Quote of the week

[Venezuelan President Nicolás Maduro] possesses, however, few of his predecessor’s resources, lacking not just oil revenue but Chávez’s surplus of charisma, humour and political skill. Maduro, unable to end the crisis, has increasingly sided with the privileged classes against the masses; his security forces are regularly dispatched into barrios to repress militants under the guise of fighting crime. Having lost its majority in Congress, the government, fearing it can’t win at the polls the way Chávez did, cancelled gubernatorial elections that had been set for December last year (though they now appear to be on again). Maduro has convened an assembly to write a new constitution, supposedly with the objective of institutionalising the power of social movements, though it is unlikely to lessen the country’s polarisation.

Greg Grandin
London Review of Books
1 February 2007

Mti vir my jok nie

The news that the previous head of the Department of Correctional Services, Linda Mti, has been appointed head of World Cup security is not surprising.

It seems part of a larger pattern that has emerged over the last year or two of the powerful acting like the high and mighty they think themselves to be.

Although Mti has not been convicted of anything, a dark cloud hangs over his head. Mti was arrested on drunken driving charges last year (a charge that was dropped, for the time being, because of delays in concluding blood tests). More troubling, an investigation by the Public Services Commission into serious allegations of conflict of interests was dropped because of his resignation late last year.

Maybe he is a nice guy who has never benefited from contracts awarded by his department and maybe he was not fall down drunk when he was stopped by officers late last year but was merely suffering from acute vertigo. Maybe he will do an excellent job as security chief.

All this should not matter to people who believe their only job is to make a success of the Soccer World Cup. They may argue that Mr. Mti is innocent until proven guilty or that racism informs the criticism of Mti, but they cannot deny that a whiff of scandal has enveloped the ex Commissioner.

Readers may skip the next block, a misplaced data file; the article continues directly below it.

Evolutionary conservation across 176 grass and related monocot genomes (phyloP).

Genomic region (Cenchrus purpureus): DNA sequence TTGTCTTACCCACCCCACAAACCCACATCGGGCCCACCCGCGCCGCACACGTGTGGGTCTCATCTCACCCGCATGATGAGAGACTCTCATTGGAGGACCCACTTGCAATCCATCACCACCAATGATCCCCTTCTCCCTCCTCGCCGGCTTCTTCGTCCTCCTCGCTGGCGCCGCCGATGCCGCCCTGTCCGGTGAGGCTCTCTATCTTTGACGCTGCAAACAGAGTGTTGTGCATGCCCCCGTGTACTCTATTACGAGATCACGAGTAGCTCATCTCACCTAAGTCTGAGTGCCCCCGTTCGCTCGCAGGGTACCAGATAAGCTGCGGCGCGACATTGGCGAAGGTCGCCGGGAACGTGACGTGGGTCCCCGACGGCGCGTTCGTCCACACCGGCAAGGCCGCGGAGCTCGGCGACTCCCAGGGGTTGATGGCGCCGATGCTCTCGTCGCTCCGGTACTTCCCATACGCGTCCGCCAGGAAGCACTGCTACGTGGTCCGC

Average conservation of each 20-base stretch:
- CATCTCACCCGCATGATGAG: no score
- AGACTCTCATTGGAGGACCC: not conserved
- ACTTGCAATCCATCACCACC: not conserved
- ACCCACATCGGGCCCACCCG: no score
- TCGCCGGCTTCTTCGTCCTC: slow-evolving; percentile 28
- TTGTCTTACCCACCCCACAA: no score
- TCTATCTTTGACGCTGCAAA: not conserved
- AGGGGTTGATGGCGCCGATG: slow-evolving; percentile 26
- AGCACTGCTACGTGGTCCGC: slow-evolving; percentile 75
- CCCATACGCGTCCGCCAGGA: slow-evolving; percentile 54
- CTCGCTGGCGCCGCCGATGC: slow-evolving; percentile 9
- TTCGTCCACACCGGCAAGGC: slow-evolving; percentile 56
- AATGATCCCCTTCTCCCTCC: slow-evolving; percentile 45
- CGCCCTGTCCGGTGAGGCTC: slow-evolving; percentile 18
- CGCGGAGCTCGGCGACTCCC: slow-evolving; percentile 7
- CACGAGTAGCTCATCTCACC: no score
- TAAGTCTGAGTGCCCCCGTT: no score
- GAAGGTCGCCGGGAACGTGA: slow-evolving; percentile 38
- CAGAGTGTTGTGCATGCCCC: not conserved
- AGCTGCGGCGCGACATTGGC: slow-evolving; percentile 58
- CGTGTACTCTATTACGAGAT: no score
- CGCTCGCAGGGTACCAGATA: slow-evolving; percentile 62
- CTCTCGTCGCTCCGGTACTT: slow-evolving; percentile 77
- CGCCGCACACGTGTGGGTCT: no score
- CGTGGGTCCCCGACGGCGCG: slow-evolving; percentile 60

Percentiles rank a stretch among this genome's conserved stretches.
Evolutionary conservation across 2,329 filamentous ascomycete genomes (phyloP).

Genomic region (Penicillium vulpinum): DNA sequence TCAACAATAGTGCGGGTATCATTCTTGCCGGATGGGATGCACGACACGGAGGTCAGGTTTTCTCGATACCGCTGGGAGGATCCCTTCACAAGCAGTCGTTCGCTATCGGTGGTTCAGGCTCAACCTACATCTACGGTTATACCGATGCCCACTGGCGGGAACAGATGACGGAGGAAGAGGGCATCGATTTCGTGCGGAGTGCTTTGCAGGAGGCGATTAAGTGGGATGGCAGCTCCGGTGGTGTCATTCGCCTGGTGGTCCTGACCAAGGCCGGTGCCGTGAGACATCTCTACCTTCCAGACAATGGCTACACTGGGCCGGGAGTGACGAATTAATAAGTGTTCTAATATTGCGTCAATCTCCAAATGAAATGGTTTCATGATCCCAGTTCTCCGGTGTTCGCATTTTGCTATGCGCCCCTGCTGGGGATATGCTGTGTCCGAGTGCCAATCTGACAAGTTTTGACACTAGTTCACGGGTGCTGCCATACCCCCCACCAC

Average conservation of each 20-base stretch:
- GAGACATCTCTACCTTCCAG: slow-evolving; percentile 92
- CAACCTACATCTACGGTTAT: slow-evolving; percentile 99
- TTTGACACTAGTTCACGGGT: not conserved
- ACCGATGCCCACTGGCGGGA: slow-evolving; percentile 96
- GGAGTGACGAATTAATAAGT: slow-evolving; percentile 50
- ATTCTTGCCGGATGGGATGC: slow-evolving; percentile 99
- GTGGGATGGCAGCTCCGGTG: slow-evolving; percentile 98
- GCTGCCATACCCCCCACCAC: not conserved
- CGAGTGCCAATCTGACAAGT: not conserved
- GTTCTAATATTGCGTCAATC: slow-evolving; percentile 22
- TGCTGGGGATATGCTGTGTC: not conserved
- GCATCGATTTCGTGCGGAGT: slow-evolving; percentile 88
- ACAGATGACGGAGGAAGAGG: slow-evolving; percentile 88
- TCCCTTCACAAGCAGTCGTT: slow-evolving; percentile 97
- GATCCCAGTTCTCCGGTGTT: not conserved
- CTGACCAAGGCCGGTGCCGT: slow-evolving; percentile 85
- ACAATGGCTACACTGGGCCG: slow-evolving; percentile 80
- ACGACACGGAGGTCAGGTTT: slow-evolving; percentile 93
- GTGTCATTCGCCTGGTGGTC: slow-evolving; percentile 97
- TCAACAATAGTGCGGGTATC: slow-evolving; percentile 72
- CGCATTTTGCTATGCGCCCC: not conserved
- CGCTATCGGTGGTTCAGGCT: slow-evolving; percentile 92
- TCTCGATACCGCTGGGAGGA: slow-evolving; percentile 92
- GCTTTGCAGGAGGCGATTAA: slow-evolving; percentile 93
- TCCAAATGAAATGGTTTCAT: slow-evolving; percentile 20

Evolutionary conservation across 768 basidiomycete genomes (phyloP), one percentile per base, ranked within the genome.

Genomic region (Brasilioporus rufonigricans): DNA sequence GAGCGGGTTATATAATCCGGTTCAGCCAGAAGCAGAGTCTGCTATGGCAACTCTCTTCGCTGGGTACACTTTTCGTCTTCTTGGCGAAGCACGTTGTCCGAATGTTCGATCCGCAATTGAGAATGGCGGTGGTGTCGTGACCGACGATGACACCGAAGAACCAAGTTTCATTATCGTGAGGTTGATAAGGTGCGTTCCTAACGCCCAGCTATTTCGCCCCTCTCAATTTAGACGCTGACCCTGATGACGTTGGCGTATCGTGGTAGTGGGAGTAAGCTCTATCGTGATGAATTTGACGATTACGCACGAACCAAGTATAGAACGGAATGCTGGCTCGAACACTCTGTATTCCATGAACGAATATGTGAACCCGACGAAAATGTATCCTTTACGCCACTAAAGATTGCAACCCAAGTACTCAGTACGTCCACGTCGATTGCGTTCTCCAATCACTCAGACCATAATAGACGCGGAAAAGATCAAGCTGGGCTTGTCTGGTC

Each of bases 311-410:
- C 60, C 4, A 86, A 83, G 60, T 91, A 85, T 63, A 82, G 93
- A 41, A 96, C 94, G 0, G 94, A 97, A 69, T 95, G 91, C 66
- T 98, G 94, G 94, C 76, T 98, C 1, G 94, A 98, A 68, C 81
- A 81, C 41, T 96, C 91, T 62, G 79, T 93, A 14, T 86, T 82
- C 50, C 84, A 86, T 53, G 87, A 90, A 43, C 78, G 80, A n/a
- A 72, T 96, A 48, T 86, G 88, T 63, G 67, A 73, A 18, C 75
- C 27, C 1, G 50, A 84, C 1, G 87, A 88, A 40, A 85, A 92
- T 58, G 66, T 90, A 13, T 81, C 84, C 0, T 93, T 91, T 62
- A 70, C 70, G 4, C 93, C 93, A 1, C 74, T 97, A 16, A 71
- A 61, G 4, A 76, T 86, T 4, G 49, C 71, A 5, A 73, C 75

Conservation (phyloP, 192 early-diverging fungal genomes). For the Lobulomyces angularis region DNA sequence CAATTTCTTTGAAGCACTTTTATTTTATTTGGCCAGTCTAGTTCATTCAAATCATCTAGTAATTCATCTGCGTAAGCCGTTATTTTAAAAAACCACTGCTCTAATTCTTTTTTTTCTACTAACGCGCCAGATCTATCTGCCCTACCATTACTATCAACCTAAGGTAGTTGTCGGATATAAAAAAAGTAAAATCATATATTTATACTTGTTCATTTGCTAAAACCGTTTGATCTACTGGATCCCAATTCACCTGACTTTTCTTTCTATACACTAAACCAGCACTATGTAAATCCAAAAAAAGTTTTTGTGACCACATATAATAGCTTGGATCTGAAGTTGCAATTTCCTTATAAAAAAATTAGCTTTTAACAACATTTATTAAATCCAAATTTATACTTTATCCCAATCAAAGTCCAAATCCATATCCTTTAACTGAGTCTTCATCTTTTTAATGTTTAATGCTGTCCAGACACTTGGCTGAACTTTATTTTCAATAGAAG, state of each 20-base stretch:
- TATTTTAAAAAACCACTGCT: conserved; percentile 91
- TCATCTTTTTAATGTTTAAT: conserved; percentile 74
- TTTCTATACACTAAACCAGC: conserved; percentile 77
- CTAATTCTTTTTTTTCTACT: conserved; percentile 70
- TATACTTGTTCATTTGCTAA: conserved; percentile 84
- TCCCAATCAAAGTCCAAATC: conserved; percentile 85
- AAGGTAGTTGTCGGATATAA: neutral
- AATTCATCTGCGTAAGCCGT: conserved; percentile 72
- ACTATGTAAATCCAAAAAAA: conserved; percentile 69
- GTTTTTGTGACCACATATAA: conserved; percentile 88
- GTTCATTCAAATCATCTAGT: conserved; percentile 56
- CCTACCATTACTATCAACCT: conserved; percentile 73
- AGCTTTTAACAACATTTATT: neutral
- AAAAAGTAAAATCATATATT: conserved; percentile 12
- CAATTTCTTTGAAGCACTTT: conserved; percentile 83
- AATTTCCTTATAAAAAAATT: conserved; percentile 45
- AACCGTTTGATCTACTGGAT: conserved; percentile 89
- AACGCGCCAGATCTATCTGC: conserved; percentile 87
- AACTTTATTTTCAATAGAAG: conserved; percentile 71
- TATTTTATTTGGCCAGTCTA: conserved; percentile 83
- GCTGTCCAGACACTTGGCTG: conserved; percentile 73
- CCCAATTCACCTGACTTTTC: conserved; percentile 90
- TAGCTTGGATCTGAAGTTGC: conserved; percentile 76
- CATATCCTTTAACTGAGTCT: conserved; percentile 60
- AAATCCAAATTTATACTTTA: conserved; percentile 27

People who really care about the success of the World Cup would not have appointed him because they would have wanted to avoid controversy – even if they believed that Mr was unfairly tainted. This is what happens when people feel accountable to the larger public (in South Africa and the rest of the world): they act with one eye to what the public might say because they want to keep in the good books of the public – no matter how much they may despise the public for its prejudice and stupidity. It is called democracy, really.

But some newly powerful individuals in South Africa do not feel accountable to anyone. Like Dick Cheney, when they are criticized they say in some way or another: we are in charge and you are not, so shut up. (Cheney said last week: “I am the vice President and they are not.”)

The newspapers will shout and scream and the 702 and Cape Talk listeners will complain bitterly that the country is going to the dogs, and nothing will change because the vast majority of South Africans are just busy surviving and have no time to get upset about such things. No toyi-toyi, no march, no blockade of World Cup headquarters.

But in the long run this kind of attitude threatens to sabotage the chances of poor people to make a better life for themselves. If people in power do not care what others say they will act more and more arrogantly and will be less and less accountable, which means they will inevitably begin to beleive only themselves and will make monumental blunders.

So while such people think they are sending a big “up yours” to all those hoity-toity, namby-pamby, rich, mostly white, formerly baby-eating, whiners, the big “up yours” they are really sending is to the poor and marginalized in our society. How short-sighted can one be.

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